Treatment of Diabetes Mellitus with Chinese Medicine

The following is an excerpt from the section on Diabetes Mellitus in the Clinical Handbook of Internal Medicine: The Treatment of Disease with Traditional Chinese Medicine, Vol. 3.

Diabetes mellitus (tang niao bing 糖尿病, literally ‘sweet urine disease’) is an increasingly common disorder in both affluent and developing societies. Diabetes mellitus (DM) is a syndrome of impaired insulin secretion and/ or resistance of cells and tissues to the influence of insulin. The end result is abnormally high blood sugar levels – hyperglycemia. Chronic diabetes is almost always complicated by other phenomena attributed to persistent hyperglycemia. It is these complications that account for the majority of the mortality and morbidity seen in chronic diabetics. The main causes of death related to diabetes are cardiovascular disease, stroke and kidney failure. Contributing to morbidity is blindness, gangrene, sensory deficit, peripheral neuropathy and chronic skin infections.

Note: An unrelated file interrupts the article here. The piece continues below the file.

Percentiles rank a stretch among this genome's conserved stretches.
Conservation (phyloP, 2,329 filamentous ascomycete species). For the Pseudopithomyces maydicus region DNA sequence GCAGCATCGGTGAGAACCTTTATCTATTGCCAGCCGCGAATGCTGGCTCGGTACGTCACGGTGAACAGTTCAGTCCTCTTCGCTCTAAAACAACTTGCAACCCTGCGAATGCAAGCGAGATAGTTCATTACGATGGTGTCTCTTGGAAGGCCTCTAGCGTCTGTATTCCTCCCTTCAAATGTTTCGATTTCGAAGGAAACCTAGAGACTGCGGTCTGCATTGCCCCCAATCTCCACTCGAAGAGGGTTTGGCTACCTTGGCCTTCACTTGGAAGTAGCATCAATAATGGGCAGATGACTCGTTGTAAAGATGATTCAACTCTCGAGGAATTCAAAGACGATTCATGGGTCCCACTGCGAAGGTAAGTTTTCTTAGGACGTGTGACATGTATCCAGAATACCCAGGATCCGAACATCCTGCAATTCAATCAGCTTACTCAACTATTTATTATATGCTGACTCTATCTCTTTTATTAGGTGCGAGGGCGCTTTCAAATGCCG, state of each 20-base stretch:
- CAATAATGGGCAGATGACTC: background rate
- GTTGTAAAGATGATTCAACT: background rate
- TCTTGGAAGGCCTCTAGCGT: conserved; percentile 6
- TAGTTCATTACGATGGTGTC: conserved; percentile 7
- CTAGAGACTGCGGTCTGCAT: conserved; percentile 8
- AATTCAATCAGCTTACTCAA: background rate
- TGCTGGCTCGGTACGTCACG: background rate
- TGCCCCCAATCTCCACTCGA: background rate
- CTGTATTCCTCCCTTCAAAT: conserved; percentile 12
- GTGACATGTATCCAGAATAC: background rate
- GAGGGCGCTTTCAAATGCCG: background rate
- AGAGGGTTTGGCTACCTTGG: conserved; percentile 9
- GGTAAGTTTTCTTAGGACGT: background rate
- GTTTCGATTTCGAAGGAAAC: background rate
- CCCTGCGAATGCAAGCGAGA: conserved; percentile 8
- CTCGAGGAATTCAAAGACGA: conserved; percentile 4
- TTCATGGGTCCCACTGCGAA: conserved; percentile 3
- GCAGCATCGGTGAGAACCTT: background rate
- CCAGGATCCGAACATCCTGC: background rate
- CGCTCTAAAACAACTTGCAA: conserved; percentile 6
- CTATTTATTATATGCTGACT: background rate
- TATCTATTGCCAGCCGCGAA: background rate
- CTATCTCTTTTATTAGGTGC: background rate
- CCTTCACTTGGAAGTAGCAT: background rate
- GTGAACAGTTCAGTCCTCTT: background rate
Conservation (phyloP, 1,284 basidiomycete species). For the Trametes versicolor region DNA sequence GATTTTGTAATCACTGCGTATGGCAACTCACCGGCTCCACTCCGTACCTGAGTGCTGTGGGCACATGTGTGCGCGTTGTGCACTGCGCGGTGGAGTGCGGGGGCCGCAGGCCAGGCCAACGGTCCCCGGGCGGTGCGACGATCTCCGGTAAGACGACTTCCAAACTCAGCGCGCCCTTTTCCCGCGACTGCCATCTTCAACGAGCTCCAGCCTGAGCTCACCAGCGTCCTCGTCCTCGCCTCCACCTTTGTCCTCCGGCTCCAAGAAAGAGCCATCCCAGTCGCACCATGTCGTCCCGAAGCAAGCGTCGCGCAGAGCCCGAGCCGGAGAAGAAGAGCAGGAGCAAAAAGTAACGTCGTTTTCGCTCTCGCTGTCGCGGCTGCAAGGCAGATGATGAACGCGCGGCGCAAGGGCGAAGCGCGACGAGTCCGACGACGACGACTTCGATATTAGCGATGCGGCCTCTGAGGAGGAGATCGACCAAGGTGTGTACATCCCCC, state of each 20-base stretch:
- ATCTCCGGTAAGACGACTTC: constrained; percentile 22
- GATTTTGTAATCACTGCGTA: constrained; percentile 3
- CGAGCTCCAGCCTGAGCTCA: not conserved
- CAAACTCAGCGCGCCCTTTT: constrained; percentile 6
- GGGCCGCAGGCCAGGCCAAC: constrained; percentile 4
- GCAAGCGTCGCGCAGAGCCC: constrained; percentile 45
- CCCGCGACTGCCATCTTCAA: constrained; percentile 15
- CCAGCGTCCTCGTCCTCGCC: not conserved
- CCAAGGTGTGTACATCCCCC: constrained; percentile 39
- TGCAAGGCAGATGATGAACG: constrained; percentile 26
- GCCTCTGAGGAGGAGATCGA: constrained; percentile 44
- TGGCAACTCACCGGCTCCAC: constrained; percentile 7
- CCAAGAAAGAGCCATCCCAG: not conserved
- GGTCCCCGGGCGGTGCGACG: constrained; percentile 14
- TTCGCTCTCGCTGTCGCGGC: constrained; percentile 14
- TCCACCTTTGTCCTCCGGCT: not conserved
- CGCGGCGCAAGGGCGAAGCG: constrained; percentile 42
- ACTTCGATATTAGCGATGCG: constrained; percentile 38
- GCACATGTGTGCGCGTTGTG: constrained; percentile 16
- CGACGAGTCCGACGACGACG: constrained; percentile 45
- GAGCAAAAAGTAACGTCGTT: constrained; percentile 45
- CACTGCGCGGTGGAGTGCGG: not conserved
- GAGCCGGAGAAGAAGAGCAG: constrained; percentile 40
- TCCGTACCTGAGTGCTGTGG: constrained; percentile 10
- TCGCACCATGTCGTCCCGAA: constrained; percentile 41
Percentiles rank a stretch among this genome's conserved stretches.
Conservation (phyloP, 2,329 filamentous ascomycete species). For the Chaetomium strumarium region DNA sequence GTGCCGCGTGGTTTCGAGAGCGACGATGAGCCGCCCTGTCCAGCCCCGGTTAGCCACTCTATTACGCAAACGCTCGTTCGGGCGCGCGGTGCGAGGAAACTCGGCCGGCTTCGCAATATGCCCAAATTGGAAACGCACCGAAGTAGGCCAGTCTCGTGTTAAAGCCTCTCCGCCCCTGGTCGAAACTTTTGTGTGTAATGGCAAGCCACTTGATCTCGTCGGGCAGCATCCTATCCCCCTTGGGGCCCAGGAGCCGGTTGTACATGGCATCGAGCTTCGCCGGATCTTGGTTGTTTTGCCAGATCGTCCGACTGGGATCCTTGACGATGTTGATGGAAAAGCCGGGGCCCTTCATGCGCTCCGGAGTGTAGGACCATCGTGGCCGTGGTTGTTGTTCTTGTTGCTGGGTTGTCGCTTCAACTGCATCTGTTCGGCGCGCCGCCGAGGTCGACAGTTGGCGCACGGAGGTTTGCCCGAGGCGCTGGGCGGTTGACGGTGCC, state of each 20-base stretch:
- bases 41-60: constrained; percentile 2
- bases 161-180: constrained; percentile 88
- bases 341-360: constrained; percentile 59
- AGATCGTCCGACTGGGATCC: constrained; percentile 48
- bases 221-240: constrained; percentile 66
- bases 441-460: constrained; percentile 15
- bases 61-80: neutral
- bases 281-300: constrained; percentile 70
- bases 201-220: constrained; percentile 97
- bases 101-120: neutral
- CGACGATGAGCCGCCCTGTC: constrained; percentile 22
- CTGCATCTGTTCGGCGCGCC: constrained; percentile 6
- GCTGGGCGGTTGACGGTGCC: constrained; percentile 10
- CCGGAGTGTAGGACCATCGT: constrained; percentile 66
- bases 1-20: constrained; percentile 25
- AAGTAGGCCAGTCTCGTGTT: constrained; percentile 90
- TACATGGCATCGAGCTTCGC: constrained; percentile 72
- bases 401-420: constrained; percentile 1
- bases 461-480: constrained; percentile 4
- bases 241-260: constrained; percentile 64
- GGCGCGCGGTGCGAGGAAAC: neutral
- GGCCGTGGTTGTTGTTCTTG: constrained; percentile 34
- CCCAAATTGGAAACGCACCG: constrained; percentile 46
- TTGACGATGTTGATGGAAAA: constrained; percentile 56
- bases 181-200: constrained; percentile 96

There are two main types, type 1 (previously known as juvenile onset or insulin dependent DM) and type 2 (previously known as mature onset or non-insulin dependent DM). The old descriptions are redundant because of overlap in age group and treatment between the types. Children are increasingly being diagnosed with type 2 DM, type 2 diabetics often end up needing insulin, and type 1 DM is occasionally seen in adults.

Type 1
Type 1 DM usually occurs during adolescence and is associated with autoimmune or infectious destruction of the insulin producing ß-cells of the pancreas. A genetic susceptibility, in combination with viral or environmental exposure to triggers, starts a cascade of events resulting in destruction of ß-cells. Destruction progresses subclinically over time until few ß-cells remain, and insulin levels are too low to maintain blood glucose control. Since the pancreas no longer produces insulin, the insulin must be replaced and patients are medicated with insulin injections.